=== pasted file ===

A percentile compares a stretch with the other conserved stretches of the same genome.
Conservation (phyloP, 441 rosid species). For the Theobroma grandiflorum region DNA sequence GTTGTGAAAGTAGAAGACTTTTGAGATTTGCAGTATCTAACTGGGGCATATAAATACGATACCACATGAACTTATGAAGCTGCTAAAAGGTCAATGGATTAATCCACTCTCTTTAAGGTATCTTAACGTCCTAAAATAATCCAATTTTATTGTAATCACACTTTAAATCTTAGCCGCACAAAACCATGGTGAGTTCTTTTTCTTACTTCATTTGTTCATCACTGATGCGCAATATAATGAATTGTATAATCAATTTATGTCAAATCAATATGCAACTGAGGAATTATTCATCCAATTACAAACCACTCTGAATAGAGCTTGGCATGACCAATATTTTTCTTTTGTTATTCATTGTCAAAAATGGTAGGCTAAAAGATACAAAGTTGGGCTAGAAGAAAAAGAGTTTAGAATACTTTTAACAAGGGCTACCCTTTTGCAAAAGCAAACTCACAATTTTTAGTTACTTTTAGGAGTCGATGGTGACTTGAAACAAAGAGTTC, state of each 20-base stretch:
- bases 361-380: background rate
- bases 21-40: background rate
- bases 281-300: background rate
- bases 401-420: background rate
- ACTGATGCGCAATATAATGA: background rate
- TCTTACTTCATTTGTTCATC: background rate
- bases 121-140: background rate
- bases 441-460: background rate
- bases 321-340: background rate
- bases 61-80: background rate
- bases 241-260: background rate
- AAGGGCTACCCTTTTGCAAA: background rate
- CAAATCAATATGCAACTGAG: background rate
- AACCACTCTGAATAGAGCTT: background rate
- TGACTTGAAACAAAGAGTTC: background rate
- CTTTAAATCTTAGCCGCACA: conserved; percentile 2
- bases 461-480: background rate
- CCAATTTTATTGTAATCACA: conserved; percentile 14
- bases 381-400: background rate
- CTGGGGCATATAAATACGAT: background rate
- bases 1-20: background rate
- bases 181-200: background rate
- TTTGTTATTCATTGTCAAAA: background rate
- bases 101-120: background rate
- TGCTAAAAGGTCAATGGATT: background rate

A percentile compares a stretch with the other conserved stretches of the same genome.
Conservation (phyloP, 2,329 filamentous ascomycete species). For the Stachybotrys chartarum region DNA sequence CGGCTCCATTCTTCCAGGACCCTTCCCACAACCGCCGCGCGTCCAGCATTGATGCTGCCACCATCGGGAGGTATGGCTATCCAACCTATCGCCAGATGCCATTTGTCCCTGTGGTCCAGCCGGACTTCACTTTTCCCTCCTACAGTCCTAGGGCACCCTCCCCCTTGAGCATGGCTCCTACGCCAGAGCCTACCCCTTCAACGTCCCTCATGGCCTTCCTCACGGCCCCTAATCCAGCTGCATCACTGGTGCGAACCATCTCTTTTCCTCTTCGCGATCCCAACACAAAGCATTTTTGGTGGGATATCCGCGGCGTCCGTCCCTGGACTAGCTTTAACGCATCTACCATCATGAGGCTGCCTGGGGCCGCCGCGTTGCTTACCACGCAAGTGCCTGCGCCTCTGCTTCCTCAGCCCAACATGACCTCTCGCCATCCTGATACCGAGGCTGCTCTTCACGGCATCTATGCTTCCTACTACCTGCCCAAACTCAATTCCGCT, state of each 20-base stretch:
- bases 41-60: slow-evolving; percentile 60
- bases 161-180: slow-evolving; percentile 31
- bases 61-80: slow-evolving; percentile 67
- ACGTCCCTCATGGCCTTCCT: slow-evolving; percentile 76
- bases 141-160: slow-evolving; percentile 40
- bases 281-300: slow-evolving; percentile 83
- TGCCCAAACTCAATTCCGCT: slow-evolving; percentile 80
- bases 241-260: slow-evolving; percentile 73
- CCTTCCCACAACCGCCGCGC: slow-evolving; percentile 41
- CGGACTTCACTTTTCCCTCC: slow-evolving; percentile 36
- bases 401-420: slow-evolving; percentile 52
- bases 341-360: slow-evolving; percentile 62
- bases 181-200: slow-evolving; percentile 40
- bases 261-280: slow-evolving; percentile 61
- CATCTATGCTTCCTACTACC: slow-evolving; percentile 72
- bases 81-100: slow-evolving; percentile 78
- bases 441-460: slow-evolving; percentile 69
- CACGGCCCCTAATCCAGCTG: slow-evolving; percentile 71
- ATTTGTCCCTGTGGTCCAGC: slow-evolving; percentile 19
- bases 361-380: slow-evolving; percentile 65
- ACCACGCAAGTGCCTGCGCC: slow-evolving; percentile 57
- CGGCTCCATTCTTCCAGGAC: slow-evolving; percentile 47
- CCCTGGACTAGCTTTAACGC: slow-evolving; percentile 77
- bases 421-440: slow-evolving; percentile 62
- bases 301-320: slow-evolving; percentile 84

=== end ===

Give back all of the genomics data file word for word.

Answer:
A percentile compares a stretch with the other conserved stretches of the same genome.
Conservation (phyloP, 441 rosid species). For the Theobroma grandiflorum region DNA sequence GTTGTGAAAGTAGAAGACTTTTGAGATTTGCAGTATCTAACTGGGGCATATAAATACGATACCACATGAACTTATGAAGCTGCTAAAAGGTCAATGGATTAATCCACTCTCTTTAAGGTATCTTAACGTCCTAAAATAATCCAATTTTATTGTAATCACACTTTAAATCTTAGCCGCACAAAACCATGGTGAGTTCTTTTTCTTACTTCATTTGTTCATCACTGATGCGCAATATAATGAATTGTATAATCAATTTATGTCAAATCAATATGCAACTGAGGAATTATTCATCCAATTACAAACCACTCTGAATAGAGCTTGGCATGACCAATATTTTTCTTTTGTTATTCATTGTCAAAAATGGTAGGCTAAAAGATACAAAGTTGGGCTAGAAGAAAAAGAGTTTAGAATACTTTTAACAAGGGCTACCCTTTTGCAAAAGCAAACTCACAATTTTTAGTTACTTTTAGGAGTCGATGGTGACTTGAAACAAAGAGTTC, state of each 20-base stretch:
- bases 361-380: background rate
- bases 21-40: background rate
- bases 281-300: background rate
- bases 401-420: background rate
- ACTGATGCGCAATATAATGA: background rate
- TCTTACTTCATTTGTTCATC: background rate
- bases 121-140: background rate
- bases 441-460: background rate
- bases 321-340: background rate
- bases 61-80: background rate
- bases 241-260: background rate
- AAGGGCTACCCTTTTGCAAA: background rate
- CAAATCAATATGCAACTGAG: background rate
- AACCACTCTGAATAGAGCTT: background rate
- TGACTTGAAACAAAGAGTTC: background rate
- CTTTAAATCTTAGCCGCACA: conserved; percentile 2
- bases 461-480: background rate
- CCAATTTTATTGTAATCACA: conserved; percentile 14
- bases 381-400: background rate
- CTGGGGCATATAAATACGAT: background rate
- bases 1-20: background rate
- bases 181-200: background rate
- TTTGTTATTCATTGTCAAAA: background rate
- bases 101-120: background rate
- TGCTAAAAGGTCAATGGATT: background rate

A percentile compares a stretch with the other conserved stretches of the same genome.
Conservation (phyloP, 2,329 filamentous ascomycete species). For the Stachybotrys chartarum region DNA sequence CGGCTCCATTCTTCCAGGACCCTTCCCACAACCGCCGCGCGTCCAGCATTGATGCTGCCACCATCGGGAGGTATGGCTATCCAACCTATCGCCAGATGCCATTTGTCCCTGTGGTCCAGCCGGACTTCACTTTTCCCTCCTACAGTCCTAGGGCACCCTCCCCCTTGAGCATGGCTCCTACGCCAGAGCCTACCCCTTCAACGTCCCTCATGGCCTTCCTCACGGCCCCTAATCCAGCTGCATCACTGGTGCGAACCATCTCTTTTCCTCTTCGCGATCCCAACACAAAGCATTTTTGGTGGGATATCCGCGGCGTCCGTCCCTGGACTAGCTTTAACGCATCTACCATCATGAGGCTGCCTGGGGCCGCCGCGTTGCTTACCACGCAAGTGCCTGCGCCTCTGCTTCCTCAGCCCAACATGACCTCTCGCCATCCTGATACCGAGGCTGCTCTTCACGGCATCTATGCTTCCTACTACCTGCCCAAACTCAATTCCGCT, state of each 20-base stretch:
- bases 41-60: slow-evolving; percentile 60
- bases 161-180: slow-evolving; percentile 31
- bases 61-80: slow-evolving; percentile 67
- ACGTCCCTCATGGCCTTCCT: slow-evolving; percentile 76
- bases 141-160: slow-evolving; percentile 40
- bases 281-300: slow-evolving; percentile 83
- TGCCCAAACTCAATTCCGCT: slow-evolving; percentile 80
- bases 241-260: slow-evolving; percentile 73
- CCTTCCCACAACCGCCGCGC: slow-evolving; percentile 41
- CGGACTTCACTTTTCCCTCC: slow-evolving; percentile 36
- bases 401-420: slow-evolving; percentile 52
- bases 341-360: slow-evolving; percentile 62
- bases 181-200: slow-evolving; percentile 40
- bases 261-280: slow-evolving; percentile 61
- CATCTATGCTTCCTACTACC: slow-evolving; percentile 72
- bases 81-100: slow-evolving; percentile 78
- bases 441-460: slow-evolving; percentile 69
- CACGGCCCCTAATCCAGCTG: slow-evolving; percentile 71
- ATTTGTCCCTGTGGTCCAGC: slow-evolving; percentile 19
- bases 361-380: slow-evolving; percentile 65
- ACCACGCAAGTGCCTGCGCC: slow-evolving; percentile 57
- CGGCTCCATTCTTCCAGGAC: slow-evolving; percentile 47
- CCCTGGACTAGCTTTAACGC: slow-evolving; percentile 77
- bases 421-440: slow-evolving; percentile 62
- bases 301-320: slow-evolving; percentile 84